As a result, the share of the Russian minorities in the Baltics has risen from 10.5 % in the pre-war period to almost a half of the population in the 1980s in Latvia (including, eg, Ukrainians and Belorussians, who are often included into the term “Baltic Russians“, too), from 4 % to merely a third of the population in Estonia, and from 2 % to 9.4 % in Lithuania. Now the figures show the following perspective - 4.9 % for Lithuania, 22.6 % for Estonia, 27.6 % for Latvia. In urban and industrial areas, the percentage of Baltic Russians is more striking: 14.4 % in Vilnius, the capital of Lithuania, and 28 % in the port town of Klaipėda; 36.9 % in Tallinn, the Estonian capital, and much more in the North-East of the country (County of Ida-Virumaa), a traditional centre of industry, which has a border to Russia, – 69.7 % in Kohtla-Järve and 86.4 % in Narva; 43 % in Rīga, the capital of Latvia, as well as about 54 % in the second-largest city of Daugavpils.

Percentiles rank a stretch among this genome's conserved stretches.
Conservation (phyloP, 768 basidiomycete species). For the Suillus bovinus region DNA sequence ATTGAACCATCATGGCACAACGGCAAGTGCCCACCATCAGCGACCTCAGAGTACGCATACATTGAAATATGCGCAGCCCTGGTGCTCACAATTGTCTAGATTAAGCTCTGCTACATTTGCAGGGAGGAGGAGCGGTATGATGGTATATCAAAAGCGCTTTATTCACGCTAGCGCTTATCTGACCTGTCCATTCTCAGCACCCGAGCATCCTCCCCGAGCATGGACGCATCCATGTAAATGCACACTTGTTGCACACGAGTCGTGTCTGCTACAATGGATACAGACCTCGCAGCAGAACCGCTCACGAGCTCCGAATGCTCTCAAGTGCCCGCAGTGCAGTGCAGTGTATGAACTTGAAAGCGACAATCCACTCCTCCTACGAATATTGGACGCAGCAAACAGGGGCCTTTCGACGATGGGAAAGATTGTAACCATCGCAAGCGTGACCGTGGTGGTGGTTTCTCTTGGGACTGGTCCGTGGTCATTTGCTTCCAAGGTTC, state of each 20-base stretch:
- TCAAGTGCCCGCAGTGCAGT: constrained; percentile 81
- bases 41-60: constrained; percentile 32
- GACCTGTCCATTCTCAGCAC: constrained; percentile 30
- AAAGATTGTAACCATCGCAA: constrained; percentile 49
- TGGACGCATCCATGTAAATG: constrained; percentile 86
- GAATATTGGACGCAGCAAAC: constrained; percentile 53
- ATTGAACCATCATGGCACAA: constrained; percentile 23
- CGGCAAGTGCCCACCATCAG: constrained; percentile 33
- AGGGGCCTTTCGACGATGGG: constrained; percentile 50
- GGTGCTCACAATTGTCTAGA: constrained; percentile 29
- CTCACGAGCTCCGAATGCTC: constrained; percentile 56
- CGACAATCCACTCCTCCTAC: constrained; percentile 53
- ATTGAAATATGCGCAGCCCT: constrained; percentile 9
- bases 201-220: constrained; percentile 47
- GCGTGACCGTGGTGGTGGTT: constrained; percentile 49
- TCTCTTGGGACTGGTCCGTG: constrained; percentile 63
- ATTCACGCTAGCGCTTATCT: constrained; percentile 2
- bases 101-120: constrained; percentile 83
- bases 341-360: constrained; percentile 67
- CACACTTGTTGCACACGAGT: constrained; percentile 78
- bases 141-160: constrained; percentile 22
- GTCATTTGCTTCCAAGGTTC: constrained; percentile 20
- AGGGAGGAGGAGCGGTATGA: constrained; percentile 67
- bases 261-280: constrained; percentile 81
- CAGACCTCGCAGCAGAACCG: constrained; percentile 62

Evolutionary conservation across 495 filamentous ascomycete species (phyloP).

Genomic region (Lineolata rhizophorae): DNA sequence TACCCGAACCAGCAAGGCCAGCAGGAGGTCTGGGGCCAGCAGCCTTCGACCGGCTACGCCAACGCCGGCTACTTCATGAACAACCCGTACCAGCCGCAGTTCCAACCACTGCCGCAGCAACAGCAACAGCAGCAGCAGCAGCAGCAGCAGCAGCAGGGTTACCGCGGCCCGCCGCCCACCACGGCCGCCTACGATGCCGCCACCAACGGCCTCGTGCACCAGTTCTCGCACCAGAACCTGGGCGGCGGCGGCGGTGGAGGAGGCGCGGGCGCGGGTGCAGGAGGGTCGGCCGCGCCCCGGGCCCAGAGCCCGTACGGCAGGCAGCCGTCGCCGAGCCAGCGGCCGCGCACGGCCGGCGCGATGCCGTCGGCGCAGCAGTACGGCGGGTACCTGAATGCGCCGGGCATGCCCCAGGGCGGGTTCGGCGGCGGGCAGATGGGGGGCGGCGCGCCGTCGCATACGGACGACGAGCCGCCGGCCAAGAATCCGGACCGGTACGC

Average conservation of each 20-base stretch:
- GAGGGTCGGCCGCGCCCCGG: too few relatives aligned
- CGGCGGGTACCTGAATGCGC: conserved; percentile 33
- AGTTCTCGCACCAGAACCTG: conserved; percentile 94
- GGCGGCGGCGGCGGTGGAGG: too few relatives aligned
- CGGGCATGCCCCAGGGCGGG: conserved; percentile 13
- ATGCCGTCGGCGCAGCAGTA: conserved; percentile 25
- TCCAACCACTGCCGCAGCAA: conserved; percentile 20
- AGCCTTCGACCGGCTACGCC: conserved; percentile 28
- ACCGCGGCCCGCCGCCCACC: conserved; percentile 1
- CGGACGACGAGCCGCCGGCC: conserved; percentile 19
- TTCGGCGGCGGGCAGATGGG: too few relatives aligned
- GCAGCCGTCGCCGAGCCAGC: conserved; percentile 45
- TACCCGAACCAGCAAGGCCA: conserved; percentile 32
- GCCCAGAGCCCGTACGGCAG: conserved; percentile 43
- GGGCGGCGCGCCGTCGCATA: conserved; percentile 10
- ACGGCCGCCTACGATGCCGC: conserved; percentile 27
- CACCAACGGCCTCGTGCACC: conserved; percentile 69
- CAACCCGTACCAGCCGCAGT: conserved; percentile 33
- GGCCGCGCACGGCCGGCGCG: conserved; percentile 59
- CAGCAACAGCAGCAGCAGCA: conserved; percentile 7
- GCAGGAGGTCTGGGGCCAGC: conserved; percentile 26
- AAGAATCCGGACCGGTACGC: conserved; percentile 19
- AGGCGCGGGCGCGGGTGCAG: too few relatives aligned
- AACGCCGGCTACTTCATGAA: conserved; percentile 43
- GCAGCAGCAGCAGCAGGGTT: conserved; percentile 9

Citizens and Non-Citizens
When all three countries became officially independent in 1991, the question of granting the respective citizenship arose. The most harmless solution was suggested by Lithuania: With the Citizen Act, which came into force the same year, citizenship was given automatically to all the residents regardless of their ethnic origin, period of residence, or knowledge of Lithuanian.
Stricter Citizenship laws apply in Latvia and Estonia. Both countries used the so-called principle of jus sanguinis: The citizenship was automatically restored to those residents, who used to be citizens of the respective country before its annexation by the Soviet Union or their direct descendants. In Estonia, the new law of 1995 prescribes to grant citizenship to those inhabitants, whose either parent is an Estonian citizen already. Besides, it gives – along with the citizenship law of 1994 in Latvia - guidelines for the naturalization process.